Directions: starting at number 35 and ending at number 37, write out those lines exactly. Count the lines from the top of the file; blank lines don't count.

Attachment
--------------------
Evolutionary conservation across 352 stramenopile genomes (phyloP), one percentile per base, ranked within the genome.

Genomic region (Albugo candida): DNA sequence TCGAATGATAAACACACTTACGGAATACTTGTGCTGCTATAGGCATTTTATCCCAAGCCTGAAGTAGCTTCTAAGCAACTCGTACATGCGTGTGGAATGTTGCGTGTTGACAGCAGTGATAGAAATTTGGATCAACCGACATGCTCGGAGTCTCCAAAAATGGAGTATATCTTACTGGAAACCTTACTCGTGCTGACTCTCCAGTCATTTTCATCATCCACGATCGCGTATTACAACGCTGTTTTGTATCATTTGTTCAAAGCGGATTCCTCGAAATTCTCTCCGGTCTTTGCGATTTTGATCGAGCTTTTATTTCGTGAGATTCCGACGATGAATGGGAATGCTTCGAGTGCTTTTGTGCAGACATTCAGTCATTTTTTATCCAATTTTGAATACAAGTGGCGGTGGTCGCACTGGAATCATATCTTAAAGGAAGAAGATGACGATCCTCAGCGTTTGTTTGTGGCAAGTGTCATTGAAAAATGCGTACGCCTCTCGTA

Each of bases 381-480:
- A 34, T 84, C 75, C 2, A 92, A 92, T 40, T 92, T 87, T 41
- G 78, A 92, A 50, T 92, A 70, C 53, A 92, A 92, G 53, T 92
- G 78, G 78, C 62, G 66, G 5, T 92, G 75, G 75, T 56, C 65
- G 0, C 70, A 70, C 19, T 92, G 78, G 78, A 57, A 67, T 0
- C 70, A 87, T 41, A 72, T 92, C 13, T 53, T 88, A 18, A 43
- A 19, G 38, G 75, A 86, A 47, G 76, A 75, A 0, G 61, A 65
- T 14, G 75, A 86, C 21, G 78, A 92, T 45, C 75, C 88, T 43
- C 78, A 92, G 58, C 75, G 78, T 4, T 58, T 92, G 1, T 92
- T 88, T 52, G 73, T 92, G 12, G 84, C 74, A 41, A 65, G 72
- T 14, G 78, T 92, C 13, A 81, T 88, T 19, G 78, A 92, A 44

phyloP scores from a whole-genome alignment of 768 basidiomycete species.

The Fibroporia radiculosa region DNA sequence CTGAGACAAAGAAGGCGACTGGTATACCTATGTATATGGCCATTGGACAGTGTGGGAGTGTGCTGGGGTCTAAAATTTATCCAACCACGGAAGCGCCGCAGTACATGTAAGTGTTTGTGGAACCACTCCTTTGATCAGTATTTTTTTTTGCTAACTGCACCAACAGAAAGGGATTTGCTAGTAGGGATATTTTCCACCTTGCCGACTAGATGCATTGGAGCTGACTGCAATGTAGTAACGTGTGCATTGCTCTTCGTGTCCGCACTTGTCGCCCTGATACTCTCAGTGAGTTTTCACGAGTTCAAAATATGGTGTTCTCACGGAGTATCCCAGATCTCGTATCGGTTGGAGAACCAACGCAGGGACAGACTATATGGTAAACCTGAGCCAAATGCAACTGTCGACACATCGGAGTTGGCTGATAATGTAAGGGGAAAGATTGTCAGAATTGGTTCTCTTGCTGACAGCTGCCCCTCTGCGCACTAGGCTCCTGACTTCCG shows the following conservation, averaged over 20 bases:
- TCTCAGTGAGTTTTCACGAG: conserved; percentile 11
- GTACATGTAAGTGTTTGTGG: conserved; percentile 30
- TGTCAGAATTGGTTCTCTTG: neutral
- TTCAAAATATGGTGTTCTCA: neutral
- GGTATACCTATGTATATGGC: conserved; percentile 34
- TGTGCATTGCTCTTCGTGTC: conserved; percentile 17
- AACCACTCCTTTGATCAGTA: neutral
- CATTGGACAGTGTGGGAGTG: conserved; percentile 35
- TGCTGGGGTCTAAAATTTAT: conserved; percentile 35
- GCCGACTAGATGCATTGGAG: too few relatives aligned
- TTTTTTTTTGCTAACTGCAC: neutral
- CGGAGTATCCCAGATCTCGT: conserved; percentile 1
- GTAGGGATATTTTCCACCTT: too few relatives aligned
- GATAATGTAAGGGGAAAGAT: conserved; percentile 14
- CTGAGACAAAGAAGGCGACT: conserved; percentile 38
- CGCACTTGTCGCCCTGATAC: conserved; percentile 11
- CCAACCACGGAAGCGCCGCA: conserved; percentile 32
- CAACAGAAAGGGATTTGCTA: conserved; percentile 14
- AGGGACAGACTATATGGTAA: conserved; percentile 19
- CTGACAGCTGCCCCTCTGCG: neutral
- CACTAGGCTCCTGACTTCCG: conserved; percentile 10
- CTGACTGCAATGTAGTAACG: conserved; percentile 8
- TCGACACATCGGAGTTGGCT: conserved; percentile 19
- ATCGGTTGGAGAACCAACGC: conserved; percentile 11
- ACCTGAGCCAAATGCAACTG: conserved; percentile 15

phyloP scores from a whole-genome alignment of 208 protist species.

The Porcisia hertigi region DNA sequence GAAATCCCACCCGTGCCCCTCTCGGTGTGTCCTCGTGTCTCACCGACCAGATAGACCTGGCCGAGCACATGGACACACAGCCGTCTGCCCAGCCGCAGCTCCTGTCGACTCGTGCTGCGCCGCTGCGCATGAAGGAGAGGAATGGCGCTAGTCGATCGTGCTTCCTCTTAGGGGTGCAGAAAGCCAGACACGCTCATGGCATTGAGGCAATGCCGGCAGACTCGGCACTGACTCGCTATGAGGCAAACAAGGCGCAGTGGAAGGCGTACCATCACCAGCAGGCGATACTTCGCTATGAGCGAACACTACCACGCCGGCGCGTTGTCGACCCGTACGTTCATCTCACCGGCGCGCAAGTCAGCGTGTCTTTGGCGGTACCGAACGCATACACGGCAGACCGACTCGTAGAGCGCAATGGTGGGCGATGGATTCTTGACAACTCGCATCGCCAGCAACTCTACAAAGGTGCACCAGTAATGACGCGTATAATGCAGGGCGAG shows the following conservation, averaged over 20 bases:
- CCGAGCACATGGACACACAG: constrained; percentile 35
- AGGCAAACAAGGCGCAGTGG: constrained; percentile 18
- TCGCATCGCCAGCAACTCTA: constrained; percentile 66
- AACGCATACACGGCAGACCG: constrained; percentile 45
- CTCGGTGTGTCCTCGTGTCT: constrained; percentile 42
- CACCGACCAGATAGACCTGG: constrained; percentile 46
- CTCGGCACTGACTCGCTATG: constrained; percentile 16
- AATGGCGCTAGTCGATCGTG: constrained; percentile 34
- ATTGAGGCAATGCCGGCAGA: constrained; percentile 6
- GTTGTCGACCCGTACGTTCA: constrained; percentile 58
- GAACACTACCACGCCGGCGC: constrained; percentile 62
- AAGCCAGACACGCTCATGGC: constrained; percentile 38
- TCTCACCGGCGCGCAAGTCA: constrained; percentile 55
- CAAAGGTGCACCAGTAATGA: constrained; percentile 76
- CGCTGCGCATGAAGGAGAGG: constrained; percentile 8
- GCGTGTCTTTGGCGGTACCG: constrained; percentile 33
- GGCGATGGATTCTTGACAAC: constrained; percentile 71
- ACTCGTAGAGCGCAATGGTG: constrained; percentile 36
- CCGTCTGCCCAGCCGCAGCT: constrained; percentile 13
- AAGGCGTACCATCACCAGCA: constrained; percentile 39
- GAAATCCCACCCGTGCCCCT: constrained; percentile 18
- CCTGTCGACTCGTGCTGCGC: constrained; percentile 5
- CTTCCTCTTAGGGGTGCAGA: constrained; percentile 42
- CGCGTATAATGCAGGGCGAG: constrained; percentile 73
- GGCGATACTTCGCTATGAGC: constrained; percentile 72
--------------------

- CTGACAGCTGCCCCTCTGCG: neutral
- CACTAGGCTCCTGACTTCCG: conserved; percentile 10
- CTGACTGCAATGTAGTAACG: conserved; percentile 8